The mitochondria of immature human eggs function differently than those of other cells, according to a new study. Specifically, one of the main energy-generating complexes in these mitochondria, known as complex I, is suppressed. The researchers found the same thing in immature eggs from frogs, noting that this is only known cell type in animals without a functional complex I.
The mitochondria of immature human eggs function differently than those of other cells, according to a new study by researchers at the Centre for Genomic Regulation (CRG) in Barcelona. Specifically, one of the main energy-generating complexes in these mitochondria, known as complex I, is suppressed. The researchers found the same thing in immature eggs from frogs (Xenopus), noting that this is only known cell type in animals without a functional complex I.
The study was led by Elvan Böke, PhD, a group leader at the CRG. Their work is published in an article in the journal Nature: “Oocytes maintain ROS-free mitochondrial metabolism by suppressing complex I.”
Immature eggs, or oocytes, undergo different stages of maturation in the ovaries. At an early stage, they go into cellular arrest, remaining dormant for up to 50 years. Like all other eukaryotic cells, oocytes have mitochondria that they use to generate energy.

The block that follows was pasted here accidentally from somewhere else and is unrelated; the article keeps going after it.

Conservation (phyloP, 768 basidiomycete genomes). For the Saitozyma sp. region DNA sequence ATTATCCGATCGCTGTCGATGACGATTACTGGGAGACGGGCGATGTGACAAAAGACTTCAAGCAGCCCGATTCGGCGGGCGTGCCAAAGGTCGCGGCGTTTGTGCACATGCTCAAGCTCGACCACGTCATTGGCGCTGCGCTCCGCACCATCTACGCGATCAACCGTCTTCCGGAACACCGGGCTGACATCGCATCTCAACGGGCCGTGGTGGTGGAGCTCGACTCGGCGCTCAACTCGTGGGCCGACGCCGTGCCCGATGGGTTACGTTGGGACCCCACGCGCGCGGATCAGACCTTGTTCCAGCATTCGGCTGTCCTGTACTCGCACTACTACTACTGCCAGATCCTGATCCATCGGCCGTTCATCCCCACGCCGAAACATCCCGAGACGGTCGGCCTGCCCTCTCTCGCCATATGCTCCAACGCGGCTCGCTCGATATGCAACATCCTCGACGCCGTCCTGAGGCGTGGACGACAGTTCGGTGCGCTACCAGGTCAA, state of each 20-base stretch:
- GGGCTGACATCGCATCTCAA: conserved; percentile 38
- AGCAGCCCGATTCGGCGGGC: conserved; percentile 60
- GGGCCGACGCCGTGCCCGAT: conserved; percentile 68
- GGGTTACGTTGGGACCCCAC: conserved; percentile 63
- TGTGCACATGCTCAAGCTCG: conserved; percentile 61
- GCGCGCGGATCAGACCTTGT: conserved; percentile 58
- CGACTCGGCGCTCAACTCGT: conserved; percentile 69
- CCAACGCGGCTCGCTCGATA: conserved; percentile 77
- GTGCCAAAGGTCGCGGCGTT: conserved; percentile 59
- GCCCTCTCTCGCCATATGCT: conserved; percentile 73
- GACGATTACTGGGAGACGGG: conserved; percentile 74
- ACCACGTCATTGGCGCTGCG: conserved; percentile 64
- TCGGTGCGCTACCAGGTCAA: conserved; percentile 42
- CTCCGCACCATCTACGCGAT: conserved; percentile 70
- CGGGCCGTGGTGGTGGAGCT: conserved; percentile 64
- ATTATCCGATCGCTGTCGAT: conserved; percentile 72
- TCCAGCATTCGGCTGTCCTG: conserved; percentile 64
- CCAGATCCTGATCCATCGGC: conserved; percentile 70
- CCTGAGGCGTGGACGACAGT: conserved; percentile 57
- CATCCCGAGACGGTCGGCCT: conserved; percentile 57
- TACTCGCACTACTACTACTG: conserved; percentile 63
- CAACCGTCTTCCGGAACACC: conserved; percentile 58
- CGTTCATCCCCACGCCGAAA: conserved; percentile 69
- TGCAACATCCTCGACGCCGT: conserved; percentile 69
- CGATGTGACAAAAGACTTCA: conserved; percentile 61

Complex I is the first enzyme in the series of metabolic reactions—known as the electron transport chain—that generate energy in the mitochondria. This protein complex is considered fundamental, working in the cells that constitute living organisms ranging from yeast to blue whales.
Using a combination of live imaging, proteomic, and biochemistry techniques, the team studied both human and Xenopus oocytes and found that complex I is virtually absent in both. The only other type of cell known to survive with depleted complex I levels are the cells that make up the parasitic plant mistletoe. This makes oocytes the only known animal cell type without a functional complex I.
Complex I produces reactive oxygen species (ROS), which are harmful molecules that can accumulate, damage DNA, and stress cells. By altering their metabolic activity to suppress complex I, the oocytes avoid ROS. The findings explain how human egg cells remain dormant in ovaries for decades without losing their reproductive capacity.
“Humans are born with all the supply of egg cells they have in life,” explained Aida Rodríguez-Nuevo, PhD, postdoctoral researcher at the CRG and first author of the study. “As humans are also the longest-lived terrestrial mammal, egg cells have to maintain pristine conditions while avoiding decades of wear-and-tear. We show this problem is solved by skipping a fundamental metabolic reaction that is also the main source of damage for the cell.”